Well, maybe. Most attempted soundbites are like newborn fish, doomed to die immediately. But maybe this one will prove to be a fish with legs, if you’ll pardon the expression.

It could be that “safety is dangerous” needs more work done on it. Maybe it should read: “Safety is unsafe.” Or maybe the even shorter: “Safety isn’t.” Personally I think that “Safety isn’t” is too brutal towards the banal truth that safety, properly understood, is indeed safety. Also, the claim is too absolute. It isn’t being claimed that “safety” is always unsafe. Just sometimes. You might have to change “safety is unsafe” to “safety can be unsafe” and then the word count starts to rise. (“Safety is to a definite extent unsafe.”) “Safety is dangerous” is the best, I reckon.

12 comments to “Safety is dangerous”

  • I’m going to use this: “Safety is dangerous.”

    It nicely encapsulates a situation where a person needlessly endangers himself in the name of safety. Another example might be an old person dying of food-poisoning from “organic” food in an attempt to avoid pesticides.

  • Of someone who drives a ‘safer’ four-ton SUV who dies in a roll-over accident.

  • Brian,

    Only one problem: they’re not soundbites. I know the title uses the word and it is used elsewhere so there are grounds for confusion but really it is just a list of ideas that ought to be turned into soundbites at some point.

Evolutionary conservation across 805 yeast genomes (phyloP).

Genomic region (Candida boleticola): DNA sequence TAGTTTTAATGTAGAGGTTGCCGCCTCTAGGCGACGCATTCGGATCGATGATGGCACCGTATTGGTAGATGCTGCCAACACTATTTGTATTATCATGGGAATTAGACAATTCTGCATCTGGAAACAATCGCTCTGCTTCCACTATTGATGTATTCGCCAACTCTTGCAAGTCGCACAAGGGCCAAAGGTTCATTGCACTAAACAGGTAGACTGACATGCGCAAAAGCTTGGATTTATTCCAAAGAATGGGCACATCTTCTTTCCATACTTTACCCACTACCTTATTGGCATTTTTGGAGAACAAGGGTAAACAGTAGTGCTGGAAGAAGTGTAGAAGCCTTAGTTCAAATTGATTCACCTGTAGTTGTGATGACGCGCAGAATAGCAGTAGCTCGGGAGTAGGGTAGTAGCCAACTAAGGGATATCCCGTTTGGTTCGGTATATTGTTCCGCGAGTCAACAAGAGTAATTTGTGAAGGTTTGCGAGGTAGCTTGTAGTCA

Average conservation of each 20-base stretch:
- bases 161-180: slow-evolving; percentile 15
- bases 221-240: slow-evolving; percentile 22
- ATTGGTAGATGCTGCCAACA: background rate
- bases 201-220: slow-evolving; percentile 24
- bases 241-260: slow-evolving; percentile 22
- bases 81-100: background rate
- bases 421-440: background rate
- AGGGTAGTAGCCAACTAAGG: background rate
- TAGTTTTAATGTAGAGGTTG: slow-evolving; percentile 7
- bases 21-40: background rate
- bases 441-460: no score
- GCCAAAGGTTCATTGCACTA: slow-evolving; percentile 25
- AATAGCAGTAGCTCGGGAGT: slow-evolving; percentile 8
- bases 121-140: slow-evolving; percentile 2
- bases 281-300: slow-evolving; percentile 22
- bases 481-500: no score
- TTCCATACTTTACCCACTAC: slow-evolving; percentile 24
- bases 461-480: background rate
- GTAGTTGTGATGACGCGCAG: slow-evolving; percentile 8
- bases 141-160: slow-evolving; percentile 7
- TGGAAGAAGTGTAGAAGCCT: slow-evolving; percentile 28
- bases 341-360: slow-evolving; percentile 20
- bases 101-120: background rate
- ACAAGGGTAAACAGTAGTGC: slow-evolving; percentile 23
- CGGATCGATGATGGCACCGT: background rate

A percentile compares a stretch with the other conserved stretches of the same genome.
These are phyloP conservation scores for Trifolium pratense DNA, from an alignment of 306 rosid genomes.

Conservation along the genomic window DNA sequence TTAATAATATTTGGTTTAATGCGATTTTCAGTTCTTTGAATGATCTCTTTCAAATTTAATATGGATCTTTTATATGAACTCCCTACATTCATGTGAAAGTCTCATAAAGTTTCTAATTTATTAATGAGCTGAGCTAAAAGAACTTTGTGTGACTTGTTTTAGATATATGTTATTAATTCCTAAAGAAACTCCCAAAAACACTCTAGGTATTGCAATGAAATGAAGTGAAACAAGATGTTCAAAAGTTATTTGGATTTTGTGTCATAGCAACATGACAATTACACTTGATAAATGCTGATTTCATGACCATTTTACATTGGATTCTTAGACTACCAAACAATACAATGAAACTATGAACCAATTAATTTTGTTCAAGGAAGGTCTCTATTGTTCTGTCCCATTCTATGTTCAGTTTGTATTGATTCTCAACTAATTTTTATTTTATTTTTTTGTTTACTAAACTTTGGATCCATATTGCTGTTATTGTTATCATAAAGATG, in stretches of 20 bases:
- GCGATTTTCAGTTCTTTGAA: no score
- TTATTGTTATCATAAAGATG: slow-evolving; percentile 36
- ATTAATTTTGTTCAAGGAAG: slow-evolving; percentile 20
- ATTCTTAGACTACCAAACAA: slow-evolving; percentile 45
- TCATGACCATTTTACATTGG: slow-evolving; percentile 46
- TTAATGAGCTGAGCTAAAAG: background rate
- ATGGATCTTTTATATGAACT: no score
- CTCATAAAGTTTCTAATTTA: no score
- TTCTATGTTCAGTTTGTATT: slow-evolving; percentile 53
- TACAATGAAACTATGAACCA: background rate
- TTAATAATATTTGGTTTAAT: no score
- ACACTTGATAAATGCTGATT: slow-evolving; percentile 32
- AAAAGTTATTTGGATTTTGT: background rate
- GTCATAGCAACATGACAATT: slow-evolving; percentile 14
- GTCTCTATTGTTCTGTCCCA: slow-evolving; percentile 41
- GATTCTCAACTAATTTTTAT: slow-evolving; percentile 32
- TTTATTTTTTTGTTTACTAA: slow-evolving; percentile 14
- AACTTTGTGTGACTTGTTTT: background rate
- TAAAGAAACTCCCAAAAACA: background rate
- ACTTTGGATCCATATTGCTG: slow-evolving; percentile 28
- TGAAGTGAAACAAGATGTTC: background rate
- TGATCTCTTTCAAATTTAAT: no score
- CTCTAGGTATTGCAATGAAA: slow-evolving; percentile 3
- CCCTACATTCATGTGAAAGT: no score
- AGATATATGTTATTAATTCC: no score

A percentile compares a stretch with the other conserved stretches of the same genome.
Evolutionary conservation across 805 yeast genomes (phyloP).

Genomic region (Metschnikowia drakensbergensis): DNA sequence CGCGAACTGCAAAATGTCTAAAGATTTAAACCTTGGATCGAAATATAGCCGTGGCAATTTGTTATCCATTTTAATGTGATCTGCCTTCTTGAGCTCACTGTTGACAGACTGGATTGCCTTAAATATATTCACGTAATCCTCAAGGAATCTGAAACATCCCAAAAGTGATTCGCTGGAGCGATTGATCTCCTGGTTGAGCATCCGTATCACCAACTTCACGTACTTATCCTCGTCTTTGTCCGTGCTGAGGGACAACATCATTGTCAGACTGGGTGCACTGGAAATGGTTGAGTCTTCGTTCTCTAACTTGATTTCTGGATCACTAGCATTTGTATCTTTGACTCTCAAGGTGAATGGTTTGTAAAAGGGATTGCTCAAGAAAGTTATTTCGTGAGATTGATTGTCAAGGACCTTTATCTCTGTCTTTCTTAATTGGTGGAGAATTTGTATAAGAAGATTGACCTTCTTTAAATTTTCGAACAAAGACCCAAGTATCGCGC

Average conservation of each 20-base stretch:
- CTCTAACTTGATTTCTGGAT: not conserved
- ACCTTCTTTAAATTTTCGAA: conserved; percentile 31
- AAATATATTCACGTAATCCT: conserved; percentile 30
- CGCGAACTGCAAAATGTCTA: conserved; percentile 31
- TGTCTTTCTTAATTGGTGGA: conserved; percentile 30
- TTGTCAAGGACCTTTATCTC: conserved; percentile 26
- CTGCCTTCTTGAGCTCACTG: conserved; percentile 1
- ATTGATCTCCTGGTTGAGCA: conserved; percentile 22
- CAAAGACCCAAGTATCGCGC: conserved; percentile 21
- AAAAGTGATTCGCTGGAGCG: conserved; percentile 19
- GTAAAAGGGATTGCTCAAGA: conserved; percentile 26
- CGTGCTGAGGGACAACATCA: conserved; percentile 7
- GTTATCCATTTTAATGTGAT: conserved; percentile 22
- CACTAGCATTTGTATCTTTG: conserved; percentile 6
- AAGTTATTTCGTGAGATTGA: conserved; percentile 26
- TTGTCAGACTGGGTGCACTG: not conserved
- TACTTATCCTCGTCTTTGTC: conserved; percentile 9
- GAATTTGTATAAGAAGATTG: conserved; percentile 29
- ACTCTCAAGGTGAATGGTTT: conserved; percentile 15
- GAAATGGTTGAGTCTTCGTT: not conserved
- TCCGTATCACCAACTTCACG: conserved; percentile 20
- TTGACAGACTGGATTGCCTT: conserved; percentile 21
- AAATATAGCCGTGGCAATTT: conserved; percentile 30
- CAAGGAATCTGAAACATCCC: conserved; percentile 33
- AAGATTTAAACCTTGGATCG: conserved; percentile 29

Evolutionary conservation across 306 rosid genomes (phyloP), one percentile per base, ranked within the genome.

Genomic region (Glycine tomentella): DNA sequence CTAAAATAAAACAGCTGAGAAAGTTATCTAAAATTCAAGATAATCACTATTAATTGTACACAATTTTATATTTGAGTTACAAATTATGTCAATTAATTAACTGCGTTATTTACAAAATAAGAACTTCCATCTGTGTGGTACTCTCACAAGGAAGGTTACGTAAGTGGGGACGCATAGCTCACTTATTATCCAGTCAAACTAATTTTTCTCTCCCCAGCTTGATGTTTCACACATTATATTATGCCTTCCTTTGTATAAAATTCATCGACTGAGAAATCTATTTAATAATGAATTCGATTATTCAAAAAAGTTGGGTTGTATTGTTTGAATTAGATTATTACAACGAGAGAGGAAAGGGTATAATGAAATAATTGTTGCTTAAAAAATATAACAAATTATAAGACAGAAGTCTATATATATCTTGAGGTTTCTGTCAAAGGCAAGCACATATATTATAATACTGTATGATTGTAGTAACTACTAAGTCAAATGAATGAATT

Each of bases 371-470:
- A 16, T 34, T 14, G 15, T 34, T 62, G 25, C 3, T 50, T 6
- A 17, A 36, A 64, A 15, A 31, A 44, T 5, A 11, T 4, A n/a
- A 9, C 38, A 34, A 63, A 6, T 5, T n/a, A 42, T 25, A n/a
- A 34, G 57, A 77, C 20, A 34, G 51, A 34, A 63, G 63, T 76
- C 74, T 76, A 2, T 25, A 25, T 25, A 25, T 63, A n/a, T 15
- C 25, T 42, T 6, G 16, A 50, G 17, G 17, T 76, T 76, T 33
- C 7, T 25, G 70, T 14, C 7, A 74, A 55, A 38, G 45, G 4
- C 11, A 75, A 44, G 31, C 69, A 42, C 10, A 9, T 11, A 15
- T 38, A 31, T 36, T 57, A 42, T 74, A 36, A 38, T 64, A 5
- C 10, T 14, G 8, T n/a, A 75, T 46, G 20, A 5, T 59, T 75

For what it is worth I think there are some ideas there that could never be turned into soundbites. All that stuff about positive externalities comes to mind.

    In that context I agree with you – 1 out of 38 is really very good indeed.

  • Joe

    why not go crisp and clean with: Safety kills 😉

    Or make it more understandable by “-isming” it…

    …Safety-ism is bloody dangerous!

    .. and a well placed expletive can also add a memorable something to get your teeth into 🙂

  • Theodopoulos Pherecydes

    “Safety is dangerous.”

    Might have been written by a counterterrorism expert talking about civilian casualties on the other side.

  • Will

    Safety Hurts?

    When rigging stage lights in a theatre, a hook attached to the light housing is hoisted over a horizontal bar, and nothing short of an explosion or an extremely high magnitude earthquake will dislodge the light from its stably suspended state. Neverthless, a simple hand-screwed bolt is used to clamp the thing firmly in place.